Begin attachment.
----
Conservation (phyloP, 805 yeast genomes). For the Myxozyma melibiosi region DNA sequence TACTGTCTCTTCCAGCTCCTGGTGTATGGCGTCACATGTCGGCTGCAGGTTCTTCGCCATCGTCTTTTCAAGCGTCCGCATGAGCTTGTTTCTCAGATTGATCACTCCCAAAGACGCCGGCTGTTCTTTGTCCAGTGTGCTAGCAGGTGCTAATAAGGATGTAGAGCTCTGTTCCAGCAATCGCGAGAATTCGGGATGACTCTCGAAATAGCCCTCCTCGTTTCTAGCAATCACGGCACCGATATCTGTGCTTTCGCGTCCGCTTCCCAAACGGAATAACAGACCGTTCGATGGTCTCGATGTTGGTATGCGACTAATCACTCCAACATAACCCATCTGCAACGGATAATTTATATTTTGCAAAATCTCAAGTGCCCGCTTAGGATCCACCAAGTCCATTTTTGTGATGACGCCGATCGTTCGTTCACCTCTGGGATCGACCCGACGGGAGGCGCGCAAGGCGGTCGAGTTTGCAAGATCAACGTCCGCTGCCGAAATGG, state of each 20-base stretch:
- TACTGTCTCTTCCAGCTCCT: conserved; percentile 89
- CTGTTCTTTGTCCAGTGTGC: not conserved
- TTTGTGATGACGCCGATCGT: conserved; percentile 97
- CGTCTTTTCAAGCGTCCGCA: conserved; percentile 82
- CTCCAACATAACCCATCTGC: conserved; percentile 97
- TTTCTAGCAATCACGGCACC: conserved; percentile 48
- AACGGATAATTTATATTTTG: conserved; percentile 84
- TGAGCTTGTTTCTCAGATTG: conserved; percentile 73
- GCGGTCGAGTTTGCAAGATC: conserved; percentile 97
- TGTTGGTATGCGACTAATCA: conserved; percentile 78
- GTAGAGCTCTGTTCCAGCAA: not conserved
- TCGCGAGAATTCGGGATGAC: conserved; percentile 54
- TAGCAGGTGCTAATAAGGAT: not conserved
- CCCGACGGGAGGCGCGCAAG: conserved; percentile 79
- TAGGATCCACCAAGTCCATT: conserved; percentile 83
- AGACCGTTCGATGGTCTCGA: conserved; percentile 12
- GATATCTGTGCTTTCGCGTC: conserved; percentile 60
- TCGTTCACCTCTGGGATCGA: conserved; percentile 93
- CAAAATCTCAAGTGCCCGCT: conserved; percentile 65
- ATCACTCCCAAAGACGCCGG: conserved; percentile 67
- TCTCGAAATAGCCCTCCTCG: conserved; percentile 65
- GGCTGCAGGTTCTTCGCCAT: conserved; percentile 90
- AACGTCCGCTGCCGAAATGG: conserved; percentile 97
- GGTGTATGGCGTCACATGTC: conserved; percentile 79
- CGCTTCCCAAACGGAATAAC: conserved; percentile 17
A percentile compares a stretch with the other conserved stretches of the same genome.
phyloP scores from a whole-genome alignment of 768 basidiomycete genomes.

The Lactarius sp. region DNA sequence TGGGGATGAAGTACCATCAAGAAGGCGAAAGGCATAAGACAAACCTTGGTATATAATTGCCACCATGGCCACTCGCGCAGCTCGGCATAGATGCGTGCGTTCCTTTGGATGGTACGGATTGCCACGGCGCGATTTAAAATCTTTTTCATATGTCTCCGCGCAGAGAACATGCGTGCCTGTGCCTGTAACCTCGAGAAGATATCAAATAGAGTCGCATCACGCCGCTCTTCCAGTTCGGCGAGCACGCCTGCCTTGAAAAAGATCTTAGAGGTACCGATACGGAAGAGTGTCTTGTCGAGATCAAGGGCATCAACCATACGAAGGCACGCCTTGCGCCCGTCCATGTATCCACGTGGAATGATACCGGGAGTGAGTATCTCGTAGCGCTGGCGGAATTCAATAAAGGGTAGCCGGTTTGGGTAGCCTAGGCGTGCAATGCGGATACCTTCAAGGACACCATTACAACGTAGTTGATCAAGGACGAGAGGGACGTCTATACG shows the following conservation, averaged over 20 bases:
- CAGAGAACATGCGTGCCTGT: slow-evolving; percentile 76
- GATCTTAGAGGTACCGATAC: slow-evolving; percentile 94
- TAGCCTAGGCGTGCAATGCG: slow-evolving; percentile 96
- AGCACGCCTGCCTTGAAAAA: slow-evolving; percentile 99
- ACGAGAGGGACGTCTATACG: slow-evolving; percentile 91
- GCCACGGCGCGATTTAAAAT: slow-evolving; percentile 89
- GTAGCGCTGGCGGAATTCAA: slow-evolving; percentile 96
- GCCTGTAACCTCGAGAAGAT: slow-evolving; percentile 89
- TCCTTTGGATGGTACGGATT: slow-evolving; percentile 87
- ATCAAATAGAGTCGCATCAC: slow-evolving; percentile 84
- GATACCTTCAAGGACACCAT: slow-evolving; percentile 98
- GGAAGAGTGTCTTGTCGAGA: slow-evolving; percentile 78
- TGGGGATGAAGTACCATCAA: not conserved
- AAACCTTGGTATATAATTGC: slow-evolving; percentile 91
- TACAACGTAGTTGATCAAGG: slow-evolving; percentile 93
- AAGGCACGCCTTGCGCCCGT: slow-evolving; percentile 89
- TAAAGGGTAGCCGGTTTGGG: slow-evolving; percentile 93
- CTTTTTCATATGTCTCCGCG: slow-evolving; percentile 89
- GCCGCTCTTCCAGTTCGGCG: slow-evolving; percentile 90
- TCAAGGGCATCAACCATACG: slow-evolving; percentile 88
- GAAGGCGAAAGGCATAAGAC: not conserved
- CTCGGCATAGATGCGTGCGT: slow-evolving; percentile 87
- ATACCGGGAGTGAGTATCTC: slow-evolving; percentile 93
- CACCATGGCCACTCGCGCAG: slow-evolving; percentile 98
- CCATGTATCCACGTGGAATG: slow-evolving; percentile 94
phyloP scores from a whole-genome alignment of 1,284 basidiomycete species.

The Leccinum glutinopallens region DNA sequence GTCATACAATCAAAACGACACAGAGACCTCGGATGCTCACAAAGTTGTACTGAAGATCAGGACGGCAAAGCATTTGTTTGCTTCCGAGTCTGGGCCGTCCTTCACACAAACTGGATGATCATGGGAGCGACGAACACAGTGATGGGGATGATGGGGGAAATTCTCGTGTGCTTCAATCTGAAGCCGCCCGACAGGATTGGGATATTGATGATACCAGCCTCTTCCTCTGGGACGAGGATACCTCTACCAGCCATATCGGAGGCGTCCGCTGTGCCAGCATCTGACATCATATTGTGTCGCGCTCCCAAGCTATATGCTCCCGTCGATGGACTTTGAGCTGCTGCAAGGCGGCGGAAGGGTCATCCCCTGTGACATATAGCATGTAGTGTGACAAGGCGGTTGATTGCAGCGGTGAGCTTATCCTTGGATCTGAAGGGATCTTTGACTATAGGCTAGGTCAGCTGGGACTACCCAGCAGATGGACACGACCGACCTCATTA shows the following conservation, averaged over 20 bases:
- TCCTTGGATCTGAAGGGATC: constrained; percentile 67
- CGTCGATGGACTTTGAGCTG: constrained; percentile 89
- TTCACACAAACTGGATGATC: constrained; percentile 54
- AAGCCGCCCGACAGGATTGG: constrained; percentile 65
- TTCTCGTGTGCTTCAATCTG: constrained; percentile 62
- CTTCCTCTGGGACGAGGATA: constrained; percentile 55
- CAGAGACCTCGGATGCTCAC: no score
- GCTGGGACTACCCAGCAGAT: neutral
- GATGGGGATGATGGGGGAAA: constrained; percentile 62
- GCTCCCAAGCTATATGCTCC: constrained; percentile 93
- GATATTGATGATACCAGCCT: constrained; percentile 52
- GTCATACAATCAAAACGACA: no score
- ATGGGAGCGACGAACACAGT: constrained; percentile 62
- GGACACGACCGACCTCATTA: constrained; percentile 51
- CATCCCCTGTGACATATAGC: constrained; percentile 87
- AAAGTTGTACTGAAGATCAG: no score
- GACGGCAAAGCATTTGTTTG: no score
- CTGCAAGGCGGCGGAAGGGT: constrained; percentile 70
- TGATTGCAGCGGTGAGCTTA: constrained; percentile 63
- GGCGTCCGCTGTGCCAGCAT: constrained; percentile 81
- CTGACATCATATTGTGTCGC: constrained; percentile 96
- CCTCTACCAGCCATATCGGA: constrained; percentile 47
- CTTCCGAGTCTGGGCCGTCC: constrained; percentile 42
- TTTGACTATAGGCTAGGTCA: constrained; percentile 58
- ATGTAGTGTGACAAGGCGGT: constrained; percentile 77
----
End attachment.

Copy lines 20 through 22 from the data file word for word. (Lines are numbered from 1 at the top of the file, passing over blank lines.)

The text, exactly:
- CAAAATCTCAAGTGCCCGCT: conserved; percentile 65
- ATCACTCCCAAAGACGCCGG: conserved; percentile 67
- TCTCGAAATAGCCCTCCTCG: conserved; percentile 65